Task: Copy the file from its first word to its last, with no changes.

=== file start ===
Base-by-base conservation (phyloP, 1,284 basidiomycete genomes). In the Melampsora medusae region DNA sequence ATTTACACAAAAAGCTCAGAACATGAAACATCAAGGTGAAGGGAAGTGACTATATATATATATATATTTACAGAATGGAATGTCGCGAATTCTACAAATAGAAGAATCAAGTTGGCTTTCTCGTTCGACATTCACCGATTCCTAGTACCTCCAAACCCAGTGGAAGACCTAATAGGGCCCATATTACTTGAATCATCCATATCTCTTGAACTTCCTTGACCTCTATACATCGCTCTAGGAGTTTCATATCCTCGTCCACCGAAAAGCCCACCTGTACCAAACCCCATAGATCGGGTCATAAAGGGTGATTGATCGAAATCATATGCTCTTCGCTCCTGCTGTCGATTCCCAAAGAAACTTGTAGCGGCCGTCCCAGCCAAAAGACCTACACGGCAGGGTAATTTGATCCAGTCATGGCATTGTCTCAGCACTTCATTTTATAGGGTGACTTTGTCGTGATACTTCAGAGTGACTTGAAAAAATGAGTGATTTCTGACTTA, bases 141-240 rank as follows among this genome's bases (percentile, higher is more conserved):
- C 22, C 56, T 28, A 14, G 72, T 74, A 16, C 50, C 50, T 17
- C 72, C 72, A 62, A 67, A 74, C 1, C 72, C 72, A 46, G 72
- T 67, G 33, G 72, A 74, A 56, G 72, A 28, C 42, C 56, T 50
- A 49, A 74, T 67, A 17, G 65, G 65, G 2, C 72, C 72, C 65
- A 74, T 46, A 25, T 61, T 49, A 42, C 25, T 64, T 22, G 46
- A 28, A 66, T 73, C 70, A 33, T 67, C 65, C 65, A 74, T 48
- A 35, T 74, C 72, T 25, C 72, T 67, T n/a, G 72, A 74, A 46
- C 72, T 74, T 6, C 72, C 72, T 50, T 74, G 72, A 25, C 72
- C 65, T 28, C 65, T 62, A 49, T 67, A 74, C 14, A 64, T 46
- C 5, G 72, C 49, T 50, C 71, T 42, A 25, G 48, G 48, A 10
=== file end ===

Base-by-base conservation (phyloP, 1,284 basidiomycete genomes). In the Melampsora medusae region DNA sequence ATTTACACAAAAAGCTCAGAACATGAAACATCAAGGTGAAGGGAAGTGACTATATATATATATATATTTACAGAATGGAATGTCGCGAATTCTACAAATAGAAGAATCAAGTTGGCTTTCTCGTTCGACATTCACCGATTCCTAGTACCTCCAAACCCAGTGGAAGACCTAATAGGGCCCATATTACTTGAATCATCCATATCTCTTGAACTTCCTTGACCTCTATACATCGCTCTAGGAGTTTCATATCCTCGTCCACCGAAAAGCCCACCTGTACCAAACCCCATAGATCGGGTCATAAAGGGTGATTGATCGAAATCATATGCTCTTCGCTCCTGCTGTCGATTCCCAAAGAAACTTGTAGCGGCCGTCCCAGCCAAAAGACCTACACGGCAGGGTAATTTGATCCAGTCATGGCATTGTCTCAGCACTTCATTTTATAGGGTGACTTTGTCGTGATACTTCAGAGTGACTTGAAAAAATGAGTGATTTCTGACTTA, bases 141-240 rank as follows among this genome's bases (percentile, higher is more conserved):
- C 22, C 56, T 28, A 14, G 72, T 74, A 16, C 50, C 50, T 17
- C 72, C 72, A 62, A 67, A 74, C 1, C 72, C 72, A 46, G 72
- T 67, G 33, G 72, A 74, A 56, G 72, A 28, C 42, C 56, T 50
- A 49, A 74, T 67, A 17, G 65, G 65, G 2, C 72, C 72, C 65
- A 74, T 46, A 25, T 61, T 49, A 42, C 25, T 64, T 22, G 46
- A 28, A 66, T 73, C 70, A 33, T 67, C 65, C 65, A 74, T 48
- A 35, T 74, C 72, T 25, C 72, T 67, T n/a, G 72, A 74, A 46
- C 72, T 74, T 6, C 72, C 72, T 50, T 74, G 72, A 25, C 72
- C 65, T 28, C 65, T 62, A 49, T 67, A 74, C 14, A 64, T 46
- C 5, G 72, C 49, T 50, C 71, T 42, A 25, G 48, G 48, A 10